A new chip for voice-enabled designs offers an API that simplifies the integration of voice capture algorithms into different cloud services.
While designing smart speakers and other voice-enabled devices such as wearables and hearables, developers’ primary challenge is to make microphones accurately and efficiently detect the wake words like “Alexa” and “Hey Google” for processing in the cloud.
When DSP Group launched its voice-enabled system-on-chip (SoC) DBM10, EDN brought forward this issue to Yosi Brosh, product manager for the company’s SmartVoice chips. The dual-core SoC—based on a DSP and a neural network (NN) accelerator—is optimized for voice and sensor processing in battery-operated devices such as hearables, wearables, true wireless stereo (TWS) headsets, and smart home remote controls.
Figure 1 The DBM10 chip for voice-enabled smart products claims to have a platform approach with comprehensive software framework support. Source: DSP Group
Brosh said that a cloud platform like Amazon Web Services (AWS) is not interested in configuring a register on a chip. Instead, these cloud services are focused on how voice algorithms can efficiently detect wake words. “They want algorithms to detect wake words without engineers spending a lot of time on studying and configuring registers on a chip,” Brosh said.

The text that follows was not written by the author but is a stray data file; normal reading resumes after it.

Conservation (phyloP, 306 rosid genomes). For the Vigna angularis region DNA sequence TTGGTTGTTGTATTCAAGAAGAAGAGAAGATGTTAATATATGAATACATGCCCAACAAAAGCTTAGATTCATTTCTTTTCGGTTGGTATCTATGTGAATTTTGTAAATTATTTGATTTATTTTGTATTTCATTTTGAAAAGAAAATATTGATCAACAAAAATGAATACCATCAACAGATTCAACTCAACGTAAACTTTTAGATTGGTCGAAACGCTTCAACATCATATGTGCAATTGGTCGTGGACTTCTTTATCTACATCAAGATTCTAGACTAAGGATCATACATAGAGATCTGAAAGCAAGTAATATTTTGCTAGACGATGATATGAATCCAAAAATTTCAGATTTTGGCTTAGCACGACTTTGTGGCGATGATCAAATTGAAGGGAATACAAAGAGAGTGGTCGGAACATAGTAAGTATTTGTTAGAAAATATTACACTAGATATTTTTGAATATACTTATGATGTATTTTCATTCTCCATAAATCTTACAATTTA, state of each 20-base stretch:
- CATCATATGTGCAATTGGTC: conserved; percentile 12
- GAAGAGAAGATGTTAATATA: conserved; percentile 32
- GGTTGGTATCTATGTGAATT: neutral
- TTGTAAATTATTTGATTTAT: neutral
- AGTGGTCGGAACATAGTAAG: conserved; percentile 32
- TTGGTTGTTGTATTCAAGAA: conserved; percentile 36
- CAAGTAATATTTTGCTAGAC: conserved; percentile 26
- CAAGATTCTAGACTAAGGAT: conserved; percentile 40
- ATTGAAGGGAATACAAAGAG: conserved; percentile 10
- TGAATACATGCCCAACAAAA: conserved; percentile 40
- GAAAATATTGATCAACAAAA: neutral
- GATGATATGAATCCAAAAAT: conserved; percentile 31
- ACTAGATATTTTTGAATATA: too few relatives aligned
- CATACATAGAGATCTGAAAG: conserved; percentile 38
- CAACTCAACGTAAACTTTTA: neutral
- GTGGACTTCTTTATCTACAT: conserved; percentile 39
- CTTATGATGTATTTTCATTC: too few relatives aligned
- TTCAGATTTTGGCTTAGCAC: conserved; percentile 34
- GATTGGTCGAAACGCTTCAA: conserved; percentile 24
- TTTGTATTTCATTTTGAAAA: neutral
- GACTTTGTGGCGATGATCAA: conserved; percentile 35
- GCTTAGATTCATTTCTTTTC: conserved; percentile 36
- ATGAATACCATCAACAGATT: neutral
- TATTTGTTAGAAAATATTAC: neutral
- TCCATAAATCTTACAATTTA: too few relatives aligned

Therefore, DSP Group has developed an API that makes voice detection algorithms easy to integrate into cloud services. “In a way, voice algorithms from cloud service providers become a black box for the chip,” he added.
The common practice has been that device makers release software code with microphone settings and tell algorithm providers how to integrate algorithms in microphone drivers. In the case of DSP Group’s DBM10 chip, it captures the audio using voice firmware and makes the integration of voice capture algorithms efficient and simple.
DSP Group has been closely working with more than a dozen cloud firms—including Alibaba, Amazon, Baidu, Google, and Samsung—while porting their voice algorithms on its silicon. According to Brosh, the company are also providing a complete software suite in some cases.
As to the chip’s ability to provide an easy deployment path for system designers, Brosh said that the company’s support for software running on the DBM10 voice interface chip is provided all the way to the production level; “System engineers don’t need to write a single line of code.”
That’s why DSP Group calls its DBM10 chip a complete solution. The SoC is optimized for audio algorithms as well as sensing AI algorithms with a generic DSP and a neural network processor called nNetLite. Moreover, DSP Group provides additional drivers running on the Wi-Fi chip for communication with the DBM10 chip.
The SoC also features a cross-platform toolchain that supports all commonly used artificial intelligence (AI) and machine learning (ML) frameworks to simplify the algorithm deployment. Engineers can develop, train, and test the algorithm; next, they can save it in a standard format, and the toolchain will take it and create an image for downloading into the SoC.
The SoC is available in a tiny form factor of 4 mm2 to get into very small devices like the smartwatch. Likewise, the always-on wake word algorithm running on the SoC’s neural network nNetLite engine merely consumes microwatts.
This article was originally published on EDN.
Majeed Ahmad, Editor-in-Chief of EDN, has covered the electronics design industry for more than two decades.